I'm always looking for quick and easy weeknight dinner ideas and this definitely fit the bill. Plus it's pretty healthy, so even better. I love tex mex dishes with black beans and corn. Top it off with some avocado and I'm sold :) This salad really comes together in just minutes. You can prepare the dressing and cook the chicken the night before. Or, save even more time buy using a store bought/precooked rotisserie chicken. For a little extra crunch in your salad, add some deep fried tortilla strips or crushed tortilla chips.

Chipotle Chicken Taco Salad
from Cooking Light

1/3 cup chopped fresh cilantro
2/3 cup light sour cream
1 tablespoon minced chipotle chile, canned in adobo sauce (I used about 1.5 tbsp mince chipotles + 2 tsp adobo sauce)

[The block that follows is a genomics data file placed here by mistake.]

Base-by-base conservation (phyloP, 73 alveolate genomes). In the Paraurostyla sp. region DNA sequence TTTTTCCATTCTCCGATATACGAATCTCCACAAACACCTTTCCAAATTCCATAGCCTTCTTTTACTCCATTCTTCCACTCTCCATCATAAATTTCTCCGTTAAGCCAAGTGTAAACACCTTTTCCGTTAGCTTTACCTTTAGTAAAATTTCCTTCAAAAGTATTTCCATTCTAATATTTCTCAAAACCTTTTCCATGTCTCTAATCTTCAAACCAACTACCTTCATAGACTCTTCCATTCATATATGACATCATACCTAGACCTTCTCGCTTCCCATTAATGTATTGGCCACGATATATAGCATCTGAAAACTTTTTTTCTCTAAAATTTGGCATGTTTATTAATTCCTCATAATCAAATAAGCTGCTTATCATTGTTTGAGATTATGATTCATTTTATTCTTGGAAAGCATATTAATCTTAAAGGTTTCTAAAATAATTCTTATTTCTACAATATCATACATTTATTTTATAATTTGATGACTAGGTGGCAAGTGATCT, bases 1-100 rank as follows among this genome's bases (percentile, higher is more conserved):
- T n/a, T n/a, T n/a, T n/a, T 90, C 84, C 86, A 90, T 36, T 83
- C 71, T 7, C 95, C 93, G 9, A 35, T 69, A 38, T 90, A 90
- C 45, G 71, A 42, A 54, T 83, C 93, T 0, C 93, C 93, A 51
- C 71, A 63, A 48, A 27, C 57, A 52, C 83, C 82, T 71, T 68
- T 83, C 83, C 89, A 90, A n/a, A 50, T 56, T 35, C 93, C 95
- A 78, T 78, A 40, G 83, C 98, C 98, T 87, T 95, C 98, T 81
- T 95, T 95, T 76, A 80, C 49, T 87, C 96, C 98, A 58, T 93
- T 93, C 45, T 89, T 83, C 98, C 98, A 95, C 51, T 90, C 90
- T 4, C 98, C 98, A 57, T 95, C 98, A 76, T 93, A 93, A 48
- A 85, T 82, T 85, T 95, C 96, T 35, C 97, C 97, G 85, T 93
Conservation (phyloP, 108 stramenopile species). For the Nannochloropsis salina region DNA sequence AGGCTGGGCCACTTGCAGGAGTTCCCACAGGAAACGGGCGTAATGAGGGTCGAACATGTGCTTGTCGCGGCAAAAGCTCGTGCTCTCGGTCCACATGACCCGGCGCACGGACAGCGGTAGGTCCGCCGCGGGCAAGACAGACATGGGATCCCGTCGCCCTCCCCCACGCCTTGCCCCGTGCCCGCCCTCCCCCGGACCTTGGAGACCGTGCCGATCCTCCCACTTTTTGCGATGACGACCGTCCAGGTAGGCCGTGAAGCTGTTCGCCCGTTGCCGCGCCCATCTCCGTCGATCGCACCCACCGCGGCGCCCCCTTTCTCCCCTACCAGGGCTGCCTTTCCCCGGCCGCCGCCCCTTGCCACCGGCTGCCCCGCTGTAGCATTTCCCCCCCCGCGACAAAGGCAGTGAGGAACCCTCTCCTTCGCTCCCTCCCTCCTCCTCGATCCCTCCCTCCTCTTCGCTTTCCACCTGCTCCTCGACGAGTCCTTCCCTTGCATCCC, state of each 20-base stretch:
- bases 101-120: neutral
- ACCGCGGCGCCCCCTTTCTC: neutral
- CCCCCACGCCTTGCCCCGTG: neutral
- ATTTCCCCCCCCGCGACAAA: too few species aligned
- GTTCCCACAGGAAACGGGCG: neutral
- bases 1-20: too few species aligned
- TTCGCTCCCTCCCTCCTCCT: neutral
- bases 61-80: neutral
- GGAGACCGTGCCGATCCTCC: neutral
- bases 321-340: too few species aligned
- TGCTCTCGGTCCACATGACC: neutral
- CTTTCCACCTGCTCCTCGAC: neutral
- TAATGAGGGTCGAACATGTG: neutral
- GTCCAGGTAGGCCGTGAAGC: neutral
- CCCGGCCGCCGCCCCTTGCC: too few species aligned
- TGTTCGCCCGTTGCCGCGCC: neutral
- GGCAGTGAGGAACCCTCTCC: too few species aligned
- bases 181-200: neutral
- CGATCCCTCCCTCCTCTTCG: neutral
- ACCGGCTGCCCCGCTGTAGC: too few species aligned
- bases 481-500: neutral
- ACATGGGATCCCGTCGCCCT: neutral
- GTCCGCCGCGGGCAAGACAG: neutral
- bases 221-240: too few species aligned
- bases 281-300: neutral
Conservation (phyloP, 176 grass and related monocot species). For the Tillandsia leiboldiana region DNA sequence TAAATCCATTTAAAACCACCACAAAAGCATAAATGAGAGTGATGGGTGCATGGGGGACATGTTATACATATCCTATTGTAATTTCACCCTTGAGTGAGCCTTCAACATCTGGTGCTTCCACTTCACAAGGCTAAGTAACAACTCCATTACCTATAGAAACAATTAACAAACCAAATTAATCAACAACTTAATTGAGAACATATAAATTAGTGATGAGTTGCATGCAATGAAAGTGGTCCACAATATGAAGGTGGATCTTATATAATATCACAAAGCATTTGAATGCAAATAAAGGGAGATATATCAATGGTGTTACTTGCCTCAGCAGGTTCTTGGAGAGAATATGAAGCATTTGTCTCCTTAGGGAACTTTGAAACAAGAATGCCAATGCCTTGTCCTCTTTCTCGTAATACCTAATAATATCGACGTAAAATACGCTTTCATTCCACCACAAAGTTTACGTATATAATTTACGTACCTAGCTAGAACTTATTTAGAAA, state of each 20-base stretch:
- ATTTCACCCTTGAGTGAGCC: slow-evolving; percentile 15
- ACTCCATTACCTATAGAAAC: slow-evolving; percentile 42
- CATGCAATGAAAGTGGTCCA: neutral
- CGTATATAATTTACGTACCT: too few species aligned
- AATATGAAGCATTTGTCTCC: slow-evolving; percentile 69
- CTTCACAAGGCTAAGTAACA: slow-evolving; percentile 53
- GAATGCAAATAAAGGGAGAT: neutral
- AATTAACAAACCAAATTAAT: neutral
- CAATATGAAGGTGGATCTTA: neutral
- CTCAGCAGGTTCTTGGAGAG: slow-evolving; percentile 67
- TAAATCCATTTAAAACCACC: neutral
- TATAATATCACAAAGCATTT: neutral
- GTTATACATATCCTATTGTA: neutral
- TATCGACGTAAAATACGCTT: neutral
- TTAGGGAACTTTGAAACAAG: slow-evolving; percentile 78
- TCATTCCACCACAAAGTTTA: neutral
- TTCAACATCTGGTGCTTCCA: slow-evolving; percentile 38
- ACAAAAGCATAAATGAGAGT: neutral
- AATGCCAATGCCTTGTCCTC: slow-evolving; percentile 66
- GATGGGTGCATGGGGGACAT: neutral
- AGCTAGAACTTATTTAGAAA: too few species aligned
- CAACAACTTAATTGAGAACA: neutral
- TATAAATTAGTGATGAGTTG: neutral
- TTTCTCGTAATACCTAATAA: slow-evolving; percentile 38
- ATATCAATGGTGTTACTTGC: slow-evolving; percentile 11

1 teaspoon ground cumin
1 teaspoon chili powder
4 teaspoons fresh lime juice
1/4 teaspoon salt

4 cups shredded romaine lettuce
2 cups chopped roasted skinless, boneless chicken breasts (about 2 breasts) (I seasoned some chicken with salt and pepper, then grilled it on the George Foreman Grill)
1 cup cherry tomatoes, halved
1/2 cup diced peeled avocado
1/3 cup thinly vertically sliced red onion
1 (15-ounce) can black beans, rinsed and drained
1 (8 3/4-ounce) can no-salt-added whole-kernel corn, rinsed and drained

To prepare dressing, combine first 7 ingredients, stirring well.

To prepare salad, combine lettuce and remaining ingredients in a large bowl. Drizzle dressing over salad; toss gently to coat. Serve immediately.

Tip: Add a spoonful of adobo sauce for a spicier salad. Kidney or pinto beans also taste great in this dish.

Yield: 4 servings (serving size: 2 1/2 cups)